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Midas Heritage 2000 Analog Console

Midas, a name that is recognized for the manufacture of some of the best professional live sound consoles over the past 30 years, has introduced its newest line of live mixing consoles - the Heritage Series. This powerful series of live mixing consoles is available in a house version, the Heritage 1000 or 2000; a monitor/house version, the Heritage 3000; and the B2000 for broadcast.

Midas, a name that is recognized for the manufacture of some of the best professional live sound consoles over the past 30 years, has introduced its newest line of live mixing consoles – the Heritage Series. This powerful series of live mixing consoles is available in a house version, the Heritage 1000 or 2000; a monitor/house version, the Heritage 3000; and the B2000 for broadcast. The Heritage Series consoles are sonically some of the best I have used.
Product PointsApplications: Live sound, fixed installation

Key Features: 16 to 56 channel analog console; VCA automation; 12 subgroups; 12 aux sends per channel; four-band parametric EQ; linkable with other Heritage consoles

Price: $39,674 to $98,422

Contact: Midas 616-695-6831 Web Site


+ Extremely flexible

+ Quiet operation

+ Powerful EQ section

+ Sound quality


– EQ labeling vague

– EQ and mic gain setup not automation recallable

The Score: Another well-thought-out and flexible live console built with Midas reliability.

The Heritage 2000 mixing console is modular – making it easily field serviceable. The frame is a zinc-plated steel chassis and is available in a variety of sizes from 16 to 56 channels. Each 2000 mixing console includes as standard 12 audio sub groups, 12 aux sends (eight mono and two stereo), eight matrix outputs, one stereo and mono master module and one monitor module. The price of the Heritage 2000 varies with configuration, but ranges from $39,674 for a 16-channel tour package to $98,422 for a 56-channel tour package. Installation packages are also available.

At the top of the mono input module is a gain section with switches for phantom power (+48 VDC), pad (30 dB attenuation), phase and PRE (reconfigures the direct output to pre-insert/equalizer; switchable to other configurations by jumpers on the inside of the module). The direct output on every channel has a rotary control to provide continuous output level adjustment from +10 dB to off, a nice feature when used for recording.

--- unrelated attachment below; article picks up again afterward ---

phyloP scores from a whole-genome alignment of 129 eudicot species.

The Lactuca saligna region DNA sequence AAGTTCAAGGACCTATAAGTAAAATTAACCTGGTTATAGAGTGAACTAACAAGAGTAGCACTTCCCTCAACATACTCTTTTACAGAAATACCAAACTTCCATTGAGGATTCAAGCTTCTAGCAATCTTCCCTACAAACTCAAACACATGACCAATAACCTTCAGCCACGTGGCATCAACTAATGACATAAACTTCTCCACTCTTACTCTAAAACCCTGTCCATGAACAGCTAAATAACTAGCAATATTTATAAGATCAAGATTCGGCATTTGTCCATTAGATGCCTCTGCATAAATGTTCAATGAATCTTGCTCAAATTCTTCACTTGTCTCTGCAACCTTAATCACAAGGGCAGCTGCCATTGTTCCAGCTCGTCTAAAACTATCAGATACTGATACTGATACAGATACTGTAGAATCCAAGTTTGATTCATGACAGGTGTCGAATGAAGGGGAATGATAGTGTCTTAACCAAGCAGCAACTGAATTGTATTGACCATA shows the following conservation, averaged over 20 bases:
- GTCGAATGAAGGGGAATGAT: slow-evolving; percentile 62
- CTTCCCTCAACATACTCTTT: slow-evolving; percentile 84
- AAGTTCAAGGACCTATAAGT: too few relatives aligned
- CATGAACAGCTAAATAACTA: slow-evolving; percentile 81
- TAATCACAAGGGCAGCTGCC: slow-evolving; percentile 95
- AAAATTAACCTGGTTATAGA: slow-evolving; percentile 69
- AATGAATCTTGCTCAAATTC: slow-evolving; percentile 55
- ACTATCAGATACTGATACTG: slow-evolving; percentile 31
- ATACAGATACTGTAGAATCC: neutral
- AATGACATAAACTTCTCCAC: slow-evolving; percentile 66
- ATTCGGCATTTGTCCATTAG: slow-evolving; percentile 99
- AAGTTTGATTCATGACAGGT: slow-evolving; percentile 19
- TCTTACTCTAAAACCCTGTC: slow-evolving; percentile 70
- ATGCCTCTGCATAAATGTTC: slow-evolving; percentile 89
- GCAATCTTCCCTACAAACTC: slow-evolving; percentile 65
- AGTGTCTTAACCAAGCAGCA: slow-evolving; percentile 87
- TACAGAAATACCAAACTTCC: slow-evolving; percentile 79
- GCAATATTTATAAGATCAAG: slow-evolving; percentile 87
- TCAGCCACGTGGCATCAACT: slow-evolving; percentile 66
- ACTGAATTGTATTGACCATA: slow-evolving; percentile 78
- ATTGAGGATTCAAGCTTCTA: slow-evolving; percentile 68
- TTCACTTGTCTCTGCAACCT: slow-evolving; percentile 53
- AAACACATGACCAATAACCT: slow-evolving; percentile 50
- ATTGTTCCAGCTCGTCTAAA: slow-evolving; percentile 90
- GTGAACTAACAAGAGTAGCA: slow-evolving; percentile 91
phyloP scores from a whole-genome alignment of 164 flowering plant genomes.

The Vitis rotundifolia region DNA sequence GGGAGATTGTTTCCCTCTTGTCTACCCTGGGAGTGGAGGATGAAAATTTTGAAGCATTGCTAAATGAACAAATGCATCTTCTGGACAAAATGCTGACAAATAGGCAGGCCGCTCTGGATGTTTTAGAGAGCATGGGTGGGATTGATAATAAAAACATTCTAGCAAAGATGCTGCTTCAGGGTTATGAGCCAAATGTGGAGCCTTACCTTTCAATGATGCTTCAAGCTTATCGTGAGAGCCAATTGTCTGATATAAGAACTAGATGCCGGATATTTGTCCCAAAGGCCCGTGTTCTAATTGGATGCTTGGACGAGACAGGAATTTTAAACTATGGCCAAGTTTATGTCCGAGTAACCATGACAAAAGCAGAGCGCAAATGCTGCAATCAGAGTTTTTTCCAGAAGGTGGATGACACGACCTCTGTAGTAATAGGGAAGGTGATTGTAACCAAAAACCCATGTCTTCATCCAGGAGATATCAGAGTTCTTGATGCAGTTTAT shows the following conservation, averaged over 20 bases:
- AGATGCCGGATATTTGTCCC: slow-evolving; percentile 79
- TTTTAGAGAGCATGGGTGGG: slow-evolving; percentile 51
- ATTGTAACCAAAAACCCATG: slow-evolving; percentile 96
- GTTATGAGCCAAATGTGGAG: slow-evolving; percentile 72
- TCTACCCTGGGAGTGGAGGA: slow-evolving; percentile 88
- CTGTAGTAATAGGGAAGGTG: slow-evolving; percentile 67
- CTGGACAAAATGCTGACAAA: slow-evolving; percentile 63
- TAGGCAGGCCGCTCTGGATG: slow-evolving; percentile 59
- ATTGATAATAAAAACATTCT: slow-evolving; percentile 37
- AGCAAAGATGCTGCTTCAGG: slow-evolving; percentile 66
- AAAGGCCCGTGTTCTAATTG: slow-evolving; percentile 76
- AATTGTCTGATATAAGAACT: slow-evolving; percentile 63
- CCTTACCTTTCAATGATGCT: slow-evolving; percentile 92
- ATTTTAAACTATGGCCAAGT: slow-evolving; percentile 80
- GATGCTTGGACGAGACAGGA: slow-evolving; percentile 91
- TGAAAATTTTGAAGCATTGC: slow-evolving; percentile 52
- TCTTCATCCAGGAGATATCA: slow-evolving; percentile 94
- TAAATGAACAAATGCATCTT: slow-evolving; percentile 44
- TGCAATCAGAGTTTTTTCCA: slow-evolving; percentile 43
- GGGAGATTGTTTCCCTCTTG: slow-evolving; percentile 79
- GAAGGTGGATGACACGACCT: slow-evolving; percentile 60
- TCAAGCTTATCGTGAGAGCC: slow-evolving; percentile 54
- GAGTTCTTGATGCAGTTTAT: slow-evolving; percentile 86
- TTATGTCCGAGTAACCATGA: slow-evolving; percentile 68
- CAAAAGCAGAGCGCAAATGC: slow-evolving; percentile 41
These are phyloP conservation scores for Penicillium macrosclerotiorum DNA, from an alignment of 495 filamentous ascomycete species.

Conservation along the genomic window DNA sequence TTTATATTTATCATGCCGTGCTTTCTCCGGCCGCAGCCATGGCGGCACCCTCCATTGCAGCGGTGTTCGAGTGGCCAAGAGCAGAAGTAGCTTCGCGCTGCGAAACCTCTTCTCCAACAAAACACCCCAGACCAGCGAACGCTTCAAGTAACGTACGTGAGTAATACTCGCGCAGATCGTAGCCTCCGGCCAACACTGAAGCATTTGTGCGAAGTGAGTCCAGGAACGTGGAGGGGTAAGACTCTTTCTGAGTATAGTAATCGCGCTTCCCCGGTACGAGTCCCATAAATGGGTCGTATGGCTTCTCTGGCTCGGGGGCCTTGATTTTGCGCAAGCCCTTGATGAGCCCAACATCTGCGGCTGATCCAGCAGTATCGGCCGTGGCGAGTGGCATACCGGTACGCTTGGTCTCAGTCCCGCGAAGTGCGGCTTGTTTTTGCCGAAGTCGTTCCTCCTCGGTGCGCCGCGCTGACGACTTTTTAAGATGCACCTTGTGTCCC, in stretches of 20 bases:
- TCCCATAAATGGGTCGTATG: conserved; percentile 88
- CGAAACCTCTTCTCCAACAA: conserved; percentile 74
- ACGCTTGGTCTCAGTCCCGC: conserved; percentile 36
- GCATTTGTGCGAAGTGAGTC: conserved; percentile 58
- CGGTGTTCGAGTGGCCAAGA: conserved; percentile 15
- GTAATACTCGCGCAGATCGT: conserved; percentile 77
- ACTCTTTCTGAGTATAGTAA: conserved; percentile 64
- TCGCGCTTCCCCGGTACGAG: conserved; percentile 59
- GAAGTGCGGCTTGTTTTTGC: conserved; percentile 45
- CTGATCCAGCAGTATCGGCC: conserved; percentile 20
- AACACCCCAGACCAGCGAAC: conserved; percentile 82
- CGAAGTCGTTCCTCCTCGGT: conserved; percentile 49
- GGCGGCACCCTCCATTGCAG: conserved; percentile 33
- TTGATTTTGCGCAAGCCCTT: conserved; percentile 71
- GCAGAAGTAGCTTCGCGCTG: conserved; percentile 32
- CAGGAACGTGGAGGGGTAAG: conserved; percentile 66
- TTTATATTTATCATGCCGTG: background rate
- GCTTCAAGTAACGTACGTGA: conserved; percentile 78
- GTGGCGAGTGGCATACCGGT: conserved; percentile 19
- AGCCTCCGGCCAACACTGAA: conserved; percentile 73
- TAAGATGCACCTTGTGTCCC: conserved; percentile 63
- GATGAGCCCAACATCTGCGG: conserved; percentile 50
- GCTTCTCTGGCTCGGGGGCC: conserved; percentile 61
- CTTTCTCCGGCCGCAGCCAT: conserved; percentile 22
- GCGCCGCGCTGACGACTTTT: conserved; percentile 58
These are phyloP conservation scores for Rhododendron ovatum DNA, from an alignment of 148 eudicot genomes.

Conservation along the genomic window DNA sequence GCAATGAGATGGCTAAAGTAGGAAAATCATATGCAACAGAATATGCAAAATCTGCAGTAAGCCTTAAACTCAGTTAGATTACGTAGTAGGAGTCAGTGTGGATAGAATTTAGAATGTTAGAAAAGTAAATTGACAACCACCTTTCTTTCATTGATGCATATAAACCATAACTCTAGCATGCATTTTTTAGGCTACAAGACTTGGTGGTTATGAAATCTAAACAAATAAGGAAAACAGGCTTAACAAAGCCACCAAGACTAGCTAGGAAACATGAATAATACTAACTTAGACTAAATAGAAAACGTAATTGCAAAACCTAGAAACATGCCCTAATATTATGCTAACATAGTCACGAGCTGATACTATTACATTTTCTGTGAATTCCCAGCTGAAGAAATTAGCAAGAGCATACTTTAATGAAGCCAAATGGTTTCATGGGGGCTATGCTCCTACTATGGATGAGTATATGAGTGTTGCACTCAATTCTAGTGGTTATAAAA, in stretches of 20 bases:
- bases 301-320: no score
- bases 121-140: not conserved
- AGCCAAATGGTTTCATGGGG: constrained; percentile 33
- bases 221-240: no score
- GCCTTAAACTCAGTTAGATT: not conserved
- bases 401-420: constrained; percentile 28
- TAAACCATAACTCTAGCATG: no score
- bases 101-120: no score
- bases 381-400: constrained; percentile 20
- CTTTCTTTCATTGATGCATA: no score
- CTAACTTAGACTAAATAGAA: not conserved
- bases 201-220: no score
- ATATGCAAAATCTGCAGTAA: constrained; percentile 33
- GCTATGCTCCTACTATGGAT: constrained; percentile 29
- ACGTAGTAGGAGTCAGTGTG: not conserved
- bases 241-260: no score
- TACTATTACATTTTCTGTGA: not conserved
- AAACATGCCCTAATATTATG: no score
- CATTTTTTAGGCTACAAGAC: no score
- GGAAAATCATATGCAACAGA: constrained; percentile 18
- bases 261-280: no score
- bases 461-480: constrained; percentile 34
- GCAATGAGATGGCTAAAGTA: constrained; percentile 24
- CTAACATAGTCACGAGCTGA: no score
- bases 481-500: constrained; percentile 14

The gain control for the microphone preamp gives continuous adjustment from +15 dB to +60 dB. The Heritage Series consoles feature a new microphone preamplifier, which further builds on the Midas XL4 design by providing a CMR improvement of +30 dB. This assures better RF rejection and noise performances.

The equalization section features a four-band parametric EQ with separate I/O switch. The +/-15 dB HF control is selectable between shelving or full parametric operation, and has a frequency range of 1 kHz to 20 kHz.

A dual concentric pot adjusts filter bandwidth and the boost and cut for each band. The bandwidth is variable from 0.1 to 2 octaves with center detent at 0.5. The high-mid frequency range is 400 Hz to 8 kHz, low mid is 100 Hz to 2 kHz and bass (parametric or shelving switchable) is 20 Hz to 400 Hz, providing substantial overlap. The equalization is completed with a defeatable high-pass filter whose cutoff frequency is adjustable between 20 Hz to 400 Hz.

The insert point is positioned post-EQ as standard; a separate PRE switch arranges the input to pass through the insert before the equalizer. The insert send is always active, and the insert return in/out is switchable. Insert points on the rear of the module are TRS 1/4-inch balanced connectors.

The 2000 input module has eight mono-auxiliary and two stereo-send busses. Auxiliaries 1 through 8 (auxes 9, 10, 11 and 12 are switchable between four mono or two stereo, in pairs) have separate on/off switches illuminated with an adjacent LED to easily identify when it is engaged. Directly below are aux PRE switches to change the signal from post fader to pre fader.

Each mono auxiliary has a separate gain control knob to adjust level from off to +6 dB. Auxiliaries 9/10 and 11/12 have a common on/off and PRE switch, with a Mono switch to change the stereo aux into independent mono aux busses. When the mono switch is not engaged, the bottom rotary becomes a pan for stereo operation.

The routing section consists of 12 subgroup bus assignment switches, stereo and mono bus switches, panning control and a spatial imaging system control (SIS). All switches have adjacent illuminating LEDs. Pressing the SIS button on any input module configures that module for Left Center Right mixing. The spatial image control gives you the added benefit of blending your LCR mixes between the center cluster and the left/right outputs of the console. For example, when the image control is in turned fully clockwise to the LCR position and the channel pan pot in the straight up “detent” position, the input module acts just like any other LCR module, sending signal to the center cluster only.